Beginning in the late ‘80s, Square forged its legacy as a purveyor of iconic Japanese role playing video games. It’s also a legacy that Square Enix is keen to return to today, for better or worse. But for a brief moment — around the turn of the millennium — the pendulum swung way the fuck the other way.
Riding high on the success of its Final Fantasies and its steady churn of JRPG bangers for the original PlayStation, Square sought to branch out more than usual. As Sony’s PlayStation 2 launch loomed, Square rolled out a lineup spanning a mix of genres including baseball, racing, beat ‘em up, and even pro wrestling games. With any luck, these would showcase Square’s (and the PS2’s) technical chops while serving as fiscal stopgaps between its tentpole RPG releases. After all, Final Fantasy X and Kingdom Hearts were multi-year projects and there was no way either were going to make the PS2’s launch window. In the meantime, Square needed to fill the next-gen void.
I am fascinated by this era of Square. Not only did its output spearhead the early PS2 hype, but it sparked intrigue for the kinds of gaming experiences that would await in the new millennium. What would happen when a renowned gamemaker (mostly) synonymous with JRPGs takes a swing at other genres way outside its wheelhouse? What unique innovations would its interpretations contribute? And in what inventive ways could it fuck things up?
The answers, I’d find, were capricious and messy yet so bizarrely satisfying.
As you might expect, Square’s early PS2 titles elicited mixed receptions at their release — both commercially and critically — and retrospectives have rarely been charitable in the decades since. However, Square’s sheer commitment to their spectacle undoubtedly makes these games worth revisiting today.
The most infamous of these is The Bouncer, which embraced its billing as an interactive action movie. More accurately, it is a cutscene collection where the dramatics are frequently interrupted by rote beat ‘em up sequences. Developed by a Square super group helmed by DreamFactory (Ehrgeiz, Tobal), The Bouncer revolves around a vibrant team of doormen donning copious chains, belts, and zippers. Their friend gets kidnapped by ninja goons from a shady corporation and other stuff happens, too.
Initially touted as a cinematic action game with co-op multiplayer, interactive set pieces and destructible environments, the final product eschewed those ambitions. I wouldn’t be surprised if DreamFactory scaled down the project to avoid cannibalization from FFX. (Update: I just dug up this old CNN interview where Director Takashi Tokita did allude to that dynamic)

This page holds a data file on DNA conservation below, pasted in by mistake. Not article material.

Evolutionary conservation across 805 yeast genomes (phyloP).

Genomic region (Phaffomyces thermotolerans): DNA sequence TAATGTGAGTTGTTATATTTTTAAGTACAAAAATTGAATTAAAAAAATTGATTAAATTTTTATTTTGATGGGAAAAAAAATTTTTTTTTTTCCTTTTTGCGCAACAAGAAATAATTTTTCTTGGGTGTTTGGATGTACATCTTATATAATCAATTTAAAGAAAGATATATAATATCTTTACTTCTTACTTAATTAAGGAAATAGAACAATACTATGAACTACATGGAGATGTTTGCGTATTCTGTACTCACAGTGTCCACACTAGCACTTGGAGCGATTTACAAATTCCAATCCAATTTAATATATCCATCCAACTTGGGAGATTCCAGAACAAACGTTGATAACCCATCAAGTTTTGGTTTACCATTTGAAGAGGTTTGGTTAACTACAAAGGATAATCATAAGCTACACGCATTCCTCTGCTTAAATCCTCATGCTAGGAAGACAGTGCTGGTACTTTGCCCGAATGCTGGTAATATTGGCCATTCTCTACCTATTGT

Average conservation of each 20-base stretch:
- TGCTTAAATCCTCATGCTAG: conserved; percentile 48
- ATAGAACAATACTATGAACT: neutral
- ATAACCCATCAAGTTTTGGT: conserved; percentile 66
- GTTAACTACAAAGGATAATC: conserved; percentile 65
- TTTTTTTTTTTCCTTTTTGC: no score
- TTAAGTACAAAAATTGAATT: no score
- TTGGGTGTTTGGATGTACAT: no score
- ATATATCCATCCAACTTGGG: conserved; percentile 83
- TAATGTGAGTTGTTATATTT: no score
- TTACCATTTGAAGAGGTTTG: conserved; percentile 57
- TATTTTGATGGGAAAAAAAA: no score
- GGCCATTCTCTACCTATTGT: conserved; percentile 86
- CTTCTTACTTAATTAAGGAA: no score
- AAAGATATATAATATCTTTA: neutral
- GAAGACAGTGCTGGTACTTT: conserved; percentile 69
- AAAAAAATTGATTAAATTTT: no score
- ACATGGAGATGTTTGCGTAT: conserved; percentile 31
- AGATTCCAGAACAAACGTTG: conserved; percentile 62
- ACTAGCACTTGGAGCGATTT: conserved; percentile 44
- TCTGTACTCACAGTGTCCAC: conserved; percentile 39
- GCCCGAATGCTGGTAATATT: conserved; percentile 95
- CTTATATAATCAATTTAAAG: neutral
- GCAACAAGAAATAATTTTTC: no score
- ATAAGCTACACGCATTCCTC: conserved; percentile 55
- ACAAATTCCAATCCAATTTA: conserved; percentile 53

Ultimately, The Bouncer is better remembered as an Emotion Engine tech demo and Tetsuya Nomura fashion show than a coherent narrative-action game. I guess there’s still some charm in that, though.
Actually, I was originally planning to write this post about Square’s baseball game, Gekikuukan Pro Baseball: At the End of the Century 1999. Inspired by Ichiro’s recent induction into the Seattle Mariners team Hall of Fame, I was compelled by the game’s glimpse into his legendary Japanese career with Orix BlueWave before becoming one of the greatest players stateside. Square’s baseball sim also features other then-future MLB stars like Hideki Matsui and Kazuhiro Sasaki at the peak of their Nippon Professional Baseball careers.
Beyond being a wonderful time capsule for Japanese baseball in 1999, Gekikuukan looks striking, immersing players in its dramatic camerawork, atmospheric stadium lighting, and nuanced player animations. Based purely on its merits as a video game, however, things are considerably more more complicated. I’ve actually been having a blast playing it but I’m still working through all my thoughts on the game. Maybe I’ll revisit this one in a future post.
Diving into the greased-up grappling ring, Square also produced three All-Star Pro Wrestling games for the PS2. I’ve only briefly played the first entry as I write this. Although its wrestling action doesn’t seem especially remarkable, the glam of its wrestler entrances inject plenty of spectacle around it. Pulsing light displays and booming acoustics place me squarely in its arenas for the theatrics. It exudes a presentational swagger that underlies all the games in Square’s early PS2 showcase.
And that leaves us with the driving game.
As an aesthetically realistic racer in 2000, Driving Emotion Type-S drew an unreasonable wave of comparisons to Gran Turismo from the gaming press. The game was developed by Escape, an in-house team within Square, but it eschews the RPG framework of 1999’s Racing Lagoon. It’s also deprived of Chocobo and anaglyph glasses for that matter. Driving Emotion’s ambitions are comparatively tame, at least in concept. It sticks to a basic arcade-style structure of one-off races, time trials, two-player versus, and a training mode, with no robust season or Grand Prix modes for the long haul.
Simple as it is, Driving Emotion was a rightful showpiece for the PS2’s technical prowess at the time. Each of its licensed cars — which include a handful of Ferraris and Porsches thanks to a publishing partnership with EA — sport lovingly-rendered interiors. The camera defaults to the driver’s perspective, immersing players behind the wheel, gripped by virtual hands which steer in step with the analog stick. It was a novel idea for the time and the detailed dashboards with functional speedometers and tachometers, and tinted, reflective windshields remain nifty flourishes today.